National loyalty”, and anything with “nation” in it, used to be as German as sauerkraut and knackwurst. But the Fatherland went the way of the Third Reich: never again! The New Germany would be open, virtuous, and ever more multicultural.
Hence the surprise sprung by Angela Merkel, chancellor, addressing Germany’s 3m-strong Turkish population: “We expect [them to] develop a high level of loyalty to our country.” The trigger was a report by the Bundesnachrichtendienst, Germany’s external intelligence service, that warned of 6,000 Turkish informants working for Turkish intelligence, spying on their compatriots and going after anti-Erdogan groups.
Across the Rhine, Nicolas Sarkozy launched his bid for the French presidency by calling for “resolute combat against multiculturalism”. For too long, he fumed, “the French have been subjected to the tyranny of minorities”.
What minorities? Officially, France does not recognise any, refusing to classify people by faith or ethnicity. There are only citoyens, unified by Bastille Day, secularism and la gloire de la patrie. But now the country has been shattered by the worst mayhem ever inflicted by homegrown jihadis anywhere in Europe.
The fact is that no EU state, perhaps with the exception of Britain, has excelled at assimilating its Muslim immigrants. Look across the Atlantic, and never mind Donald Trump. How do you become a “real” American? You salute the flag, declaim the oath of allegiance, and celebrate America’s civil religion on Thanksgiving and July 4.
But how do you avow “national loyalty” in Europe? It does not have a civil religion and, Islam aside, is forsaking real religion as it rapidly de-Christianises, signalled by falling church attendance. Nationalism once drove millions of Europeans into the trenches. Today, they wrap themselves in the flag only when winning Olympic medals, and they wave it only when cheering their national football teams.
After the second world war, denationalisation and integration guaranteed peace and soaring prosperity in Europe. Britain, again, was an exception, emerging from the slaughter with its sense of nationhood intact. The other outliers are the eastern Europeans who celebrate their nationalism because it was suppressed by the Habsburg, Nazi and Soviet empires for most of the 20th century.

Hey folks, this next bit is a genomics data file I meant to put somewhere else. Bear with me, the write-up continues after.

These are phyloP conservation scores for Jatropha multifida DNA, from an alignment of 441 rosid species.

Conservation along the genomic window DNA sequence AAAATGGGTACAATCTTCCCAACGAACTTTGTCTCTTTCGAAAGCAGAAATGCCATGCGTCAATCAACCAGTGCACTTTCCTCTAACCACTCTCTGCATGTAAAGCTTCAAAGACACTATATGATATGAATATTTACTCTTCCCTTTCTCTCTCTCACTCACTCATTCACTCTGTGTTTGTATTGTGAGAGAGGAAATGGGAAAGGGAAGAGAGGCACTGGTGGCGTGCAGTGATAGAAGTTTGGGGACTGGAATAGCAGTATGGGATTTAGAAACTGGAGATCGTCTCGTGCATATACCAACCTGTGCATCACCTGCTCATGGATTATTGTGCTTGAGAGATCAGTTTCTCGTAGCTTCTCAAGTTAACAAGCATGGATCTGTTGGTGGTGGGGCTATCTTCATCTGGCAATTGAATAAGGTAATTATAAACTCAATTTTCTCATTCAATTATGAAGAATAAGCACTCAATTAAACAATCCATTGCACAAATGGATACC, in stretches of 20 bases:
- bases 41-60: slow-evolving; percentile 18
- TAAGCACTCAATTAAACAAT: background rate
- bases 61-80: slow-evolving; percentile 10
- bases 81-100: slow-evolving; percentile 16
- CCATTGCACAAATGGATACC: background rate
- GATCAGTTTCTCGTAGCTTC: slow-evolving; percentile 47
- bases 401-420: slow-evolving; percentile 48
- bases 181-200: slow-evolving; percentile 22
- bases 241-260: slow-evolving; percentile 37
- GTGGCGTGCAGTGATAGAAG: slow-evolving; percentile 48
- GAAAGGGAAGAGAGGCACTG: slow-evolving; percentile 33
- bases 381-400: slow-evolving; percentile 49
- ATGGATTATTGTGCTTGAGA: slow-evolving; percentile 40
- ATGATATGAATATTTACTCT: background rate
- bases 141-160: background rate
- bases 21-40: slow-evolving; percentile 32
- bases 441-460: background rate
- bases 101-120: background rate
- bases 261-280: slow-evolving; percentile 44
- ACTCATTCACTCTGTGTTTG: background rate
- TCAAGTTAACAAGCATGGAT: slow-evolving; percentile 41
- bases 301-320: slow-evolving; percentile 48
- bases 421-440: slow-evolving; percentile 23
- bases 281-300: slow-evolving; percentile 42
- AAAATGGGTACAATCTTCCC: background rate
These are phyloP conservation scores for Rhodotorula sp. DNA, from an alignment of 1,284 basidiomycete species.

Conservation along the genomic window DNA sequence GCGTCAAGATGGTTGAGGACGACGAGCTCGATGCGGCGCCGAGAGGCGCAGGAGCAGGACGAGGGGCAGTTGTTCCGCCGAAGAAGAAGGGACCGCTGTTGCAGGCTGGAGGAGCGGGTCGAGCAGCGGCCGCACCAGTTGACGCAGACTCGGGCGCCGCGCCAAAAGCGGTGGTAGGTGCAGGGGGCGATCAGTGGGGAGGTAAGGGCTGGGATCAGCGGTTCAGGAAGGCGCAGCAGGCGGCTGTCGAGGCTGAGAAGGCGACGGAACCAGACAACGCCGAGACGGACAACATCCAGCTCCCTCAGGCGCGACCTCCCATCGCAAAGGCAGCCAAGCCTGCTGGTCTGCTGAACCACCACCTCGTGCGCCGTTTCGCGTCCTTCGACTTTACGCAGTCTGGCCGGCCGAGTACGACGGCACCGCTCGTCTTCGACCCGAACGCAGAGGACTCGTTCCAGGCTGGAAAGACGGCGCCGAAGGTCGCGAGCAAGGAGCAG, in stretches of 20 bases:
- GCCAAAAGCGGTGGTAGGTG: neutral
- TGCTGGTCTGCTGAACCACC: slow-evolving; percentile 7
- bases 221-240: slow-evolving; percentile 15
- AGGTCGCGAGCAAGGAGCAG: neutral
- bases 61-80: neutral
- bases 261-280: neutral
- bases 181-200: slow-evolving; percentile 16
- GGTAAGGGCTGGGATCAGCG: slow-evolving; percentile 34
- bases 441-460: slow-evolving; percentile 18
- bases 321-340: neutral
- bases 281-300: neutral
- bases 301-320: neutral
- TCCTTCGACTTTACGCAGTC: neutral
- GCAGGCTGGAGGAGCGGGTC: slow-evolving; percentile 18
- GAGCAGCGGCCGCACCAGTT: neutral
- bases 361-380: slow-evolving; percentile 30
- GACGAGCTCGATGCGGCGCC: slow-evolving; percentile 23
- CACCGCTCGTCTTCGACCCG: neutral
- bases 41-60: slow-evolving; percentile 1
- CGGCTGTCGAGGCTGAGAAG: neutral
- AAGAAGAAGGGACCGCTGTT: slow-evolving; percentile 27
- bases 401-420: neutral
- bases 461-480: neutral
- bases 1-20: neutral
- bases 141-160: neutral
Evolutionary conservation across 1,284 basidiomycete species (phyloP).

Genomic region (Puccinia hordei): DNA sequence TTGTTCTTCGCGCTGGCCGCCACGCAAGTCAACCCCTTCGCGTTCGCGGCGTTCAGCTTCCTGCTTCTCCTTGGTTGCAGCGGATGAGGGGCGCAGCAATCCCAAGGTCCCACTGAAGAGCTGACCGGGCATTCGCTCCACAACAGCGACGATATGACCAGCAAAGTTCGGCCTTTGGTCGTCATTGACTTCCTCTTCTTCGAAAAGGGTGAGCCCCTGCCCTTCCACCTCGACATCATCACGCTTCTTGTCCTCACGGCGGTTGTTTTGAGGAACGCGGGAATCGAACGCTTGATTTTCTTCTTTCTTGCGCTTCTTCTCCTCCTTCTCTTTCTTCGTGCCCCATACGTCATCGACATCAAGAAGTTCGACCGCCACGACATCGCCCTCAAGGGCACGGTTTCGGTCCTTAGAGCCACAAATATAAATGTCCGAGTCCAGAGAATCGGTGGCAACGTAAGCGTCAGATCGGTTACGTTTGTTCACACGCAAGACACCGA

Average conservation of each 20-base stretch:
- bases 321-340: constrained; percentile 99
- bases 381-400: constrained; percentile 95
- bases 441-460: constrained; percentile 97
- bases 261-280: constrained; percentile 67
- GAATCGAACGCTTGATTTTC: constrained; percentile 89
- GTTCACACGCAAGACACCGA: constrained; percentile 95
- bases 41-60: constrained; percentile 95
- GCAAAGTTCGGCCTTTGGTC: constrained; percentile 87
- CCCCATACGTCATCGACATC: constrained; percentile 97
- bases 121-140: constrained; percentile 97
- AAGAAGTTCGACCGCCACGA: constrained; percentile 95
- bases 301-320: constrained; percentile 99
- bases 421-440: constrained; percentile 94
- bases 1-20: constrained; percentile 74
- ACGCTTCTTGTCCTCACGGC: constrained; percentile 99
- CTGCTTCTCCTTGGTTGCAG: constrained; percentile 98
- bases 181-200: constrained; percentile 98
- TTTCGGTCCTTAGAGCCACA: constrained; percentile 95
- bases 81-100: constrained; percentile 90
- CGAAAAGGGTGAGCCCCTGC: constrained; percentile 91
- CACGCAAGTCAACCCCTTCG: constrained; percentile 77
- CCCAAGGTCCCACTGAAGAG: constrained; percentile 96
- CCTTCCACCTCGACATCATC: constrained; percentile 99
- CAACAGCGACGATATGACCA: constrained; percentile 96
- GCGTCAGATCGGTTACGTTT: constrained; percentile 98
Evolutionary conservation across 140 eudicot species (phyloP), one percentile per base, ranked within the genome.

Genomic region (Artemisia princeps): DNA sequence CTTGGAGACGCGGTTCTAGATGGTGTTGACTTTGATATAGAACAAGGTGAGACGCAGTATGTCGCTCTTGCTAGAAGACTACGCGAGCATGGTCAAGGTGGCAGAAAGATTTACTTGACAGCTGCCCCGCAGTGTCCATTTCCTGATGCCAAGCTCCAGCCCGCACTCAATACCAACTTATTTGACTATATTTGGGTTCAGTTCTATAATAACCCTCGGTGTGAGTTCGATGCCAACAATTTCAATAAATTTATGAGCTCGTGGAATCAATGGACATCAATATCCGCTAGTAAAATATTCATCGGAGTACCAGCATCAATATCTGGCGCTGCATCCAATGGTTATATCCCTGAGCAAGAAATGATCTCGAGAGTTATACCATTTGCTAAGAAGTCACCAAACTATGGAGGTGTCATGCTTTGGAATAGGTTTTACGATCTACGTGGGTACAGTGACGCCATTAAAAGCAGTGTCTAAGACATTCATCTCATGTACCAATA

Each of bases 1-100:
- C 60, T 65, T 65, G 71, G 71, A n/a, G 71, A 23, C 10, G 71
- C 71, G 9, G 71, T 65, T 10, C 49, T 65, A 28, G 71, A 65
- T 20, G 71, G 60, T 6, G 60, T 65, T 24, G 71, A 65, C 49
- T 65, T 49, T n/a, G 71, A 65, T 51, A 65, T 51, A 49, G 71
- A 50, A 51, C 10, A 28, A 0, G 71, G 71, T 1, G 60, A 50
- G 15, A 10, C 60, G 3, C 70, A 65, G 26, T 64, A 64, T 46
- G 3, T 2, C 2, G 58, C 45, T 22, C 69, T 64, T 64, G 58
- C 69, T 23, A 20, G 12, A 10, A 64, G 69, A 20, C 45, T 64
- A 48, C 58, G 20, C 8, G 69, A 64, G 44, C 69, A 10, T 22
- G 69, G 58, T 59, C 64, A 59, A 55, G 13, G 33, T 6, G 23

Yet across Europe today renationalisation is back — whether soft-pedalled, as in Ms Merkel’s case, or in boots, as in Mr Sarkozy’s. France has outlawed the burka, while Germany is proposing to implement a partial ban. Meanwhile, the Schengen free travel area is under pressure from hundreds of thousands of refugees and migrants from the Middle East and Africa.
For many in Europe, the euro was a bridge too far into supranationality. Why should rich Germans subsidise Greece? Why should France and Italy obey the Teutonic diktat of fiscal probity when they battle double-digit unemployment? Britain, though it never signed on to Schengen and the single currency, is on the way out.
Gather these straws in the wind, and they become sheaves. They signal that Europe is a set of institutions that lacks the emotional underpinnings of a patrie or fatherland. There is no identity that could be rooted in a common language, history and fate. Nor is there a demos that would endow Brussels with legitimacy, let alone affection. Democratic politics unfolds in the national arena.
Voters across Europe may not like burkas and mosques, but that does not lead them back to their Judeo-Christian origins. If there is a common civilisation stretching from Portugal to Poland, it is Americanism, as manifested by what Europeans watch, eat, wear and listen to. The lingua franca is English with an American accent.
There was a time when Europe was bound together by the two civil religions of Christian democracy and social democracy. Christian Democrats like Konrad Adenauer and Alcide De Gasperi laid the foundations of the EU, a project to which social democrats eventually reconciled themselves.
Today, Christian and social democratic parties in Europe are either dead, as in Italy, or declining, as in Germany and France. In Germany, the conservative CDU and left-of-centre SPD were once majority parties; now they score 30 and 20 per cent respectively
The EU’s quadruple crisis — over borders, immigrants, Brexit and monetary union — will not yield to invocations of its glorious post-1945 past. The nations of Europe are digging in under the flag of defensive nationalism, which is certainly nicer than the aggressive nationalism of yore. The battle cry is no longer “Rule Britannia” or “Deutschland über alles”, but “Keep jobs and investments at home, keep foreign goods and aliens out.”
Still, we should not count on an eventual break-up of the EU. It is not love but convenience that holds the bloc together. And what a powerful glue it is, given all the benefits that member states other than the UK want to keep enjoying. The EU will lumber on, although the march toward ever closer union has stopped.
The writer is editor of Die Zeit and a fellow of the Hoover Institution at Stanford University
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